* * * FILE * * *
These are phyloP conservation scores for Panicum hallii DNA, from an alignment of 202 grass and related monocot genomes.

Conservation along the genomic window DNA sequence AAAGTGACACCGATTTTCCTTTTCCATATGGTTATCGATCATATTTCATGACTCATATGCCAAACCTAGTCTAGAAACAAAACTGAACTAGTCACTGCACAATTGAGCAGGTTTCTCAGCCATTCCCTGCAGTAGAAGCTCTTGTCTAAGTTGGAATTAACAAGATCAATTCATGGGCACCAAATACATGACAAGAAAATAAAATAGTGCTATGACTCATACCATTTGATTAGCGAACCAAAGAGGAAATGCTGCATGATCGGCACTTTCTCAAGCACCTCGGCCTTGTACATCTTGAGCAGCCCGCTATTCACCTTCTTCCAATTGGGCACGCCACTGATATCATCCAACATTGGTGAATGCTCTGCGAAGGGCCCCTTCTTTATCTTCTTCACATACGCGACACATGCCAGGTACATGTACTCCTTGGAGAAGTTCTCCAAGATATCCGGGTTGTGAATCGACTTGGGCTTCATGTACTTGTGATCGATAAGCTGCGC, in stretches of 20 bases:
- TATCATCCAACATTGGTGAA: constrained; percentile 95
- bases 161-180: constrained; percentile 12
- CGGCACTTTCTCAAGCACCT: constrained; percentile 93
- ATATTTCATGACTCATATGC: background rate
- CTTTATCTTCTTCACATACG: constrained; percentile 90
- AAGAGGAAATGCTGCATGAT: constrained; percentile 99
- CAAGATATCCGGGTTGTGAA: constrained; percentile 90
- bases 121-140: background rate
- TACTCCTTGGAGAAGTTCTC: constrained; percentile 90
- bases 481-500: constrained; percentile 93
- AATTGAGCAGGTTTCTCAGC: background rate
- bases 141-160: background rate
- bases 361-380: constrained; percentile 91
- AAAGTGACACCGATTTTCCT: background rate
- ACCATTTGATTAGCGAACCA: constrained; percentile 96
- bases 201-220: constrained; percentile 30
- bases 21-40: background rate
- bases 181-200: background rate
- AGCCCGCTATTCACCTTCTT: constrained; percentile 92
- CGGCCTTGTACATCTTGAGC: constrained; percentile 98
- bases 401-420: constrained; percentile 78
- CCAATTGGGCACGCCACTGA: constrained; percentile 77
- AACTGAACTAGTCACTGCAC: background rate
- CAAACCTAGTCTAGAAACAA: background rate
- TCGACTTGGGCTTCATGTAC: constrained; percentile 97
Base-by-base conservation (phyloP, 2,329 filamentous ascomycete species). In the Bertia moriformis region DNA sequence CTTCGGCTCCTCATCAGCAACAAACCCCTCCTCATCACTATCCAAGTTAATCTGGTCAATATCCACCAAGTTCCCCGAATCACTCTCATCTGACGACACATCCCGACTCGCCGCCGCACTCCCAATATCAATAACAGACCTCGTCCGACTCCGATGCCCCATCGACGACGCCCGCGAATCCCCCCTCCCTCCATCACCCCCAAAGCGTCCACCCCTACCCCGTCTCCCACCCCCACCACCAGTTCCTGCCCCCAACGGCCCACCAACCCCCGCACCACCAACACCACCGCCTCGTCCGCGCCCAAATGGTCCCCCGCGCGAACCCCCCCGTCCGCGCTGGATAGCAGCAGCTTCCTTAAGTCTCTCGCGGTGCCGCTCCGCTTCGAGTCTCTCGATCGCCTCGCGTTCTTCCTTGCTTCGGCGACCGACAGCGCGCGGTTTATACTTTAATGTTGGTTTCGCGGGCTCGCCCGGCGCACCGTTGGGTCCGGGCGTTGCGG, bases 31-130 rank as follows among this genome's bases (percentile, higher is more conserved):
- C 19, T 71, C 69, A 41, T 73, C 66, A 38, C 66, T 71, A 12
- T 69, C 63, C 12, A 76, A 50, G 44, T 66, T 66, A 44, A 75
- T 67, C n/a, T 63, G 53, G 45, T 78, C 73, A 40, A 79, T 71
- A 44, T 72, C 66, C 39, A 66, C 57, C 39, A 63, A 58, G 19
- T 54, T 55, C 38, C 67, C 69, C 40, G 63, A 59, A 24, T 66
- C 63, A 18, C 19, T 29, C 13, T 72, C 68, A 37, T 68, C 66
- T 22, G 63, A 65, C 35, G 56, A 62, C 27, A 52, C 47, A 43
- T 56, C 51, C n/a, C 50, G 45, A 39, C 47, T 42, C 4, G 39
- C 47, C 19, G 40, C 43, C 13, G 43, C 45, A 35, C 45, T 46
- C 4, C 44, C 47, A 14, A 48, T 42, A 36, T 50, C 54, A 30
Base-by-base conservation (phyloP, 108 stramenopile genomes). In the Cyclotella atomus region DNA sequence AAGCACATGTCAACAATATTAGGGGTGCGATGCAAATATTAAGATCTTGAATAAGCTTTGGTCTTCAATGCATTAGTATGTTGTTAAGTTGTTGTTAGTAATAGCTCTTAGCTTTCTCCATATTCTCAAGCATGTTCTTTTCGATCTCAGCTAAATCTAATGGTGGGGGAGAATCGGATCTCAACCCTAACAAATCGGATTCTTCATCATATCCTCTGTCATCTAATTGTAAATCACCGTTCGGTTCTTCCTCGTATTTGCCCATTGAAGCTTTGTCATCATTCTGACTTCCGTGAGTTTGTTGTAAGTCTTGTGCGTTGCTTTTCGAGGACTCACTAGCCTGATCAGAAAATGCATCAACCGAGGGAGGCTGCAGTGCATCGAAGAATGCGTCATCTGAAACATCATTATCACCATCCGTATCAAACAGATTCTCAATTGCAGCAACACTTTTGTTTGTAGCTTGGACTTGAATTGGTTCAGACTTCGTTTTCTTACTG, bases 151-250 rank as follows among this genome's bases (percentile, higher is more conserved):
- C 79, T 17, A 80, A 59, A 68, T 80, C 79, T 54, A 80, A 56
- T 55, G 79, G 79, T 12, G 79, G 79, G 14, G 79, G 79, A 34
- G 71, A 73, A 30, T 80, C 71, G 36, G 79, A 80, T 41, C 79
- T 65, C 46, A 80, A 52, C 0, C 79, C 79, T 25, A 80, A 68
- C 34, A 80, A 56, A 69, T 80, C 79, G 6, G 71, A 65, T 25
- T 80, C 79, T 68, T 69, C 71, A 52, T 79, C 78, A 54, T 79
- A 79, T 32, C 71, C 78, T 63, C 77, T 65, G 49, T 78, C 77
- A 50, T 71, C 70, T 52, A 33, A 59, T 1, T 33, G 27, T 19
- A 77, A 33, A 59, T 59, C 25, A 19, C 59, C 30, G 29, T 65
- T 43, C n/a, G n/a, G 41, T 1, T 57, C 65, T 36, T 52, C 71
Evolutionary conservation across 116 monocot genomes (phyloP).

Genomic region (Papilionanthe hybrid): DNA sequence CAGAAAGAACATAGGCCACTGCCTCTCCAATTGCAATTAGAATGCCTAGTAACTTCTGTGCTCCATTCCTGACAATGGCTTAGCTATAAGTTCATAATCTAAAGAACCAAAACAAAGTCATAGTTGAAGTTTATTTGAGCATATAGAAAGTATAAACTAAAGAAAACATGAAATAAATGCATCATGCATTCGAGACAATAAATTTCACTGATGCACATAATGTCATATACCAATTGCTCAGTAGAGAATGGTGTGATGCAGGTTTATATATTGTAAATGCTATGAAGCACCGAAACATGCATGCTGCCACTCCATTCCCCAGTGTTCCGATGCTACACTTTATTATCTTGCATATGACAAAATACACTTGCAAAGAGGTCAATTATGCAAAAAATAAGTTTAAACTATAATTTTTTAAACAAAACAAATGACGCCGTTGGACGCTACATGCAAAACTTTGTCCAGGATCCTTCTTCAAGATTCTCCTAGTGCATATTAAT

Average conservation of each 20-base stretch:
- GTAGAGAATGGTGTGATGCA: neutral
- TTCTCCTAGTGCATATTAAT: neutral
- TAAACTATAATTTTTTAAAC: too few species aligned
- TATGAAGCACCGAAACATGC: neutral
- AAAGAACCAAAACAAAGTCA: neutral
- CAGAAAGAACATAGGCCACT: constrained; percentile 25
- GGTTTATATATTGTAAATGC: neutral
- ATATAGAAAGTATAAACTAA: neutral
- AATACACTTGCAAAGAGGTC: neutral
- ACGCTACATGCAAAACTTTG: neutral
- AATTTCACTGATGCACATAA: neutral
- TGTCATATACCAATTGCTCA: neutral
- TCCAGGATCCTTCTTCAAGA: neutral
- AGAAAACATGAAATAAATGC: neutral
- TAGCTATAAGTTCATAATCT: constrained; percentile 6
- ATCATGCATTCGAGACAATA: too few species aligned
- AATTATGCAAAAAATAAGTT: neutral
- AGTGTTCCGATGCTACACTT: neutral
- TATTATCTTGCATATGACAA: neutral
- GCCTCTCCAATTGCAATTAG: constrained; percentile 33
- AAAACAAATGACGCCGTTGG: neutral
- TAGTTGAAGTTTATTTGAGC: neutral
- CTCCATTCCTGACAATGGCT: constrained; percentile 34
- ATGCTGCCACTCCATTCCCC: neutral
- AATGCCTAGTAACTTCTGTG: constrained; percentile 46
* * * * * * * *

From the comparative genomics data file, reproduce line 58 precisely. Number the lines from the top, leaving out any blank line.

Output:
- CAGAAAGAACATAGGCCACT: constrained; percentile 25